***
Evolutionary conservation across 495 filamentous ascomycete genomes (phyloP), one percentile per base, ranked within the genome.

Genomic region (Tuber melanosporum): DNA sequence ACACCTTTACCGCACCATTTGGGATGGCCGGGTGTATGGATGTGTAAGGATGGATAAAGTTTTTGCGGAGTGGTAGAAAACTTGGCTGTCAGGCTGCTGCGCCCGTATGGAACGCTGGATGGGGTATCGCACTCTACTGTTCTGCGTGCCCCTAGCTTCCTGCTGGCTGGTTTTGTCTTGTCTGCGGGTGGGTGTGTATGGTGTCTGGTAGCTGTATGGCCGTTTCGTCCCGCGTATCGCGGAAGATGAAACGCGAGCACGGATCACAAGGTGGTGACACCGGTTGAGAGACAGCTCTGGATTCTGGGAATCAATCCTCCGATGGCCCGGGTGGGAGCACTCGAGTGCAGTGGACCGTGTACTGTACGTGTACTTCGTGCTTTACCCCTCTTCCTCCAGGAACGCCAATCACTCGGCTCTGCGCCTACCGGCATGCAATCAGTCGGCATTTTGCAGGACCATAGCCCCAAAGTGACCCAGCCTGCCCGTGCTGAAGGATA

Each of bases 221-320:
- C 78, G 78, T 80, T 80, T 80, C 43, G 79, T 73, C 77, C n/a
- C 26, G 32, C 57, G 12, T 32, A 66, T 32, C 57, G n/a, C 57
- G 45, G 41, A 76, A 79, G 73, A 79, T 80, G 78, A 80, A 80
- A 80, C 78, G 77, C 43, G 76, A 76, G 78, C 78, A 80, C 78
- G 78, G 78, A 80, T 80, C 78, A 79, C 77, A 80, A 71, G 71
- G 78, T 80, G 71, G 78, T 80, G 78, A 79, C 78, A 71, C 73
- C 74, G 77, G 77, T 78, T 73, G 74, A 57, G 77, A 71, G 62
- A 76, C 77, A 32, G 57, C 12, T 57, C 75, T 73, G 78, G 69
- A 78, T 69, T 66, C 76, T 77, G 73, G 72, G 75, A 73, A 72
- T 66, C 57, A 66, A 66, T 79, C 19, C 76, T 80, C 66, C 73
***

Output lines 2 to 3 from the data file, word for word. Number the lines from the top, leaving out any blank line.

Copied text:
Genomic region (Tuber melanosporum): DNA sequence ACACCTTTACCGCACCATTTGGGATGGCCGGGTGTATGGATGTGTAAGGATGGATAAAGTTTTTGCGGAGTGGTAGAAAACTTGGCTGTCAGGCTGCTGCGCCCGTATGGAACGCTGGATGGGGTATCGCACTCTACTGTTCTGCGTGCCCCTAGCTTCCTGCTGGCTGGTTTTGTCTTGTCTGCGGGTGGGTGTGTATGGTGTCTGGTAGCTGTATGGCCGTTTCGTCCCGCGTATCGCGGAAGATGAAACGCGAGCACGGATCACAAGGTGGTGACACCGGTTGAGAGACAGCTCTGGATTCTGGGAATCAATCCTCCGATGGCCCGGGTGGGAGCACTCGAGTGCAGTGGACCGTGTACTGTACGTGTACTTCGTGCTTTACCCCTCTTCCTCCAGGAACGCCAATCACTCGGCTCTGCGCCTACCGGCATGCAATCAGTCGGCATTTTGCAGGACCATAGCCCCAAAGTGACCCAGCCTGCCCGTGCTGAAGGATA

Each of bases 221-320: